The effect of aging and contextual information on manual asymmetry in tool use
Healthy aging affects manual asymmetries in simple motor tasks, such as unilateral reaching and aiming. The effects of aging on manual asymmetries in the performance of a complex, naturalistic task are unknown, but are relevant for investigating the praxis system. This study examined how aging influences manual asymmetry in different contexts in a tool manipulation task. Fifty healthy, right-hand-dominant young (N = 29; 21.41 ± 2.87 years), and elderly (N = 21; mean: 74.14 ± 6.64 years) participants performed a ‘slicing’ gesture in response to a verbal command in two contexts: with (tool) and without the tool (pantomime). For interjoint relationships between shoulder plane of elevation and elbow flexion, a HAND × AGE × CONTEXT interaction existed (F1,43 = 4.746, p = 0.035). In pantomime, interjoint control deviated more in the left (non-dominant) than the right (dominant) limb in the elderly adult group (Wilcoxon, p = 0.010). No such differences existed in the young adult group (Wilcoxon, p = 0.471). Furthermore, contextual information reduced interjoint deviation in young adults when the task was performed with the right (dominant) hand (Wilcoxon, p = 0.001) and in the elderly adults when the task was performed with the left (non-dominant) hand (Wilcoxon, p = 0.012). The presence of the tool did not reduce interjoint deviation for the right hand in the elderly group (Wilcoxon, p = 0.064) or the left hand in the young group (Wilcoxon, p = 0.044). Deviation within trials (i.e., intrasubject deviation) in elbow flexion was higher in the elderly relative to the young adult group (p = 0.003). Finally, resultant peak velocities were smaller (p = 0.002) and cycle duration longer (p < 0.0001) in the elderly adult group. This study provides novel evidence that aging affects manual asymmetries and sensorimotor control in a naturalistic task and warrants that aging research considers the context in which the task is performed.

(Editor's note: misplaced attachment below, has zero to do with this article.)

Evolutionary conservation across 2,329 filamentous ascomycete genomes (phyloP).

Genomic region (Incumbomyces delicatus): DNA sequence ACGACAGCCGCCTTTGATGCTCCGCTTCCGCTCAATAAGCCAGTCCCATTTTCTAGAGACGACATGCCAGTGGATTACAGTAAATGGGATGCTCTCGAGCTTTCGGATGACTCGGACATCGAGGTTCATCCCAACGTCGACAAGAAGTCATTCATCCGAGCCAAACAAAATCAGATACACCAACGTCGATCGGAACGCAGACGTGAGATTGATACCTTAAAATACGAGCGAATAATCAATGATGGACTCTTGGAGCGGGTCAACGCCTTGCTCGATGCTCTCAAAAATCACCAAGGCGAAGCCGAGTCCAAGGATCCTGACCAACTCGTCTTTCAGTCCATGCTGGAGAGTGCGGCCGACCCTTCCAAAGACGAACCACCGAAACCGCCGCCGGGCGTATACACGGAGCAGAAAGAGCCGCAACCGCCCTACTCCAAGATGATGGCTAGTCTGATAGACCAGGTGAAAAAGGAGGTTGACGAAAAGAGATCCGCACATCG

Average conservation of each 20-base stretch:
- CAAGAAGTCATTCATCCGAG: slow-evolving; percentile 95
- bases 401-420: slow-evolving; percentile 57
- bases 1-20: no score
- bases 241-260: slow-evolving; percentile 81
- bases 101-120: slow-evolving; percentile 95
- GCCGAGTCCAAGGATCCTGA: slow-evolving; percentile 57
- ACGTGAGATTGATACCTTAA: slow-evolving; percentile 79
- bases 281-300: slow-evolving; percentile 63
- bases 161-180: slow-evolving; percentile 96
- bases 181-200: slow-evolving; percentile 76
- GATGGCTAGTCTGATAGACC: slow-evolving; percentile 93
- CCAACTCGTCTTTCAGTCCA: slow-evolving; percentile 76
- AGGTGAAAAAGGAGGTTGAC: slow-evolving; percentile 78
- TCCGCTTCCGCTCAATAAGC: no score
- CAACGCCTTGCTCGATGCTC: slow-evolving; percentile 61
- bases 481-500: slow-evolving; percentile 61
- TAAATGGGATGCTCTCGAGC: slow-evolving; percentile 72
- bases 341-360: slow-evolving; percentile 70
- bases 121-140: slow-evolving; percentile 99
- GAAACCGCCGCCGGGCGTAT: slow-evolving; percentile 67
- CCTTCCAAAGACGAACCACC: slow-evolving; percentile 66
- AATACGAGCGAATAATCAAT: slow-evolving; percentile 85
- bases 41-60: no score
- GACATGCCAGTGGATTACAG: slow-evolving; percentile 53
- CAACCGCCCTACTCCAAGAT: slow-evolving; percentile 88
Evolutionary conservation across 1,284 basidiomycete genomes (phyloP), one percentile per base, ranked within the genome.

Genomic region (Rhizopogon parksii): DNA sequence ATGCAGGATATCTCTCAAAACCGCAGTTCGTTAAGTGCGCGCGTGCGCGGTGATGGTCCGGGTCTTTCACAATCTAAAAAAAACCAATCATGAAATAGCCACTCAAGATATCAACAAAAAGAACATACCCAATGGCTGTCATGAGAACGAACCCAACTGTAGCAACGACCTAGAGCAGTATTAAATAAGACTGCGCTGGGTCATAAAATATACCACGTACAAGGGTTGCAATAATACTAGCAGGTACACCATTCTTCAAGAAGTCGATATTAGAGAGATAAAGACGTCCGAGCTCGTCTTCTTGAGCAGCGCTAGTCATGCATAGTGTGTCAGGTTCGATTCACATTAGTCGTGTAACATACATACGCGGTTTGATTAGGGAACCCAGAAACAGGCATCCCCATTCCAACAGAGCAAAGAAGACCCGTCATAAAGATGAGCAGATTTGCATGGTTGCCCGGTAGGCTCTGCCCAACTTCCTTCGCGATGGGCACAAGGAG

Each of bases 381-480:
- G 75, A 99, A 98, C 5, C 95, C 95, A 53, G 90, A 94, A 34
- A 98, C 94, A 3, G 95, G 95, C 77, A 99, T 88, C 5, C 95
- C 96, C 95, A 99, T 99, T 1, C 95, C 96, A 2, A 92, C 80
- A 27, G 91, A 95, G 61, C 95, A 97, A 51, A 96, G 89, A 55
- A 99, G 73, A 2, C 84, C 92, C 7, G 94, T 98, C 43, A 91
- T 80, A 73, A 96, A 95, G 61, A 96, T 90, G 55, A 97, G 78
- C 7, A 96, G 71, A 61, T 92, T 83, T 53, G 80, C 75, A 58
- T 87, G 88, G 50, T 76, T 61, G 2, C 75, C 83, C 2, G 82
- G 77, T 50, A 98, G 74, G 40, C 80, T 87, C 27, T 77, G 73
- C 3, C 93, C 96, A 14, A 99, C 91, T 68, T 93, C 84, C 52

KeywordsManual asymmetry Aging Contextual information Pantomime Tool use Praxis
Thank you to all participants in the study and K. Kuryllo for the assistance in programming.
This project was partially funded through Natural Sciences and Engineering Research Council of Canada (NSERC) Discovery Grant held by corresponding author, 311895-2016, and by a grant from the Heart and Stroke Foundation of Ontario to E. Roy. Equipment used in the grant was funded through combined support from the Canada Foundation for Innovation and the Ontario Research Fund. Dr. Dickerson is also funded through an NSERC Canada Research Chair in Shoulder Mechanics.
Compliance with ethical standards
Conflict of interest
The authors declare that they have no conflict of interest.
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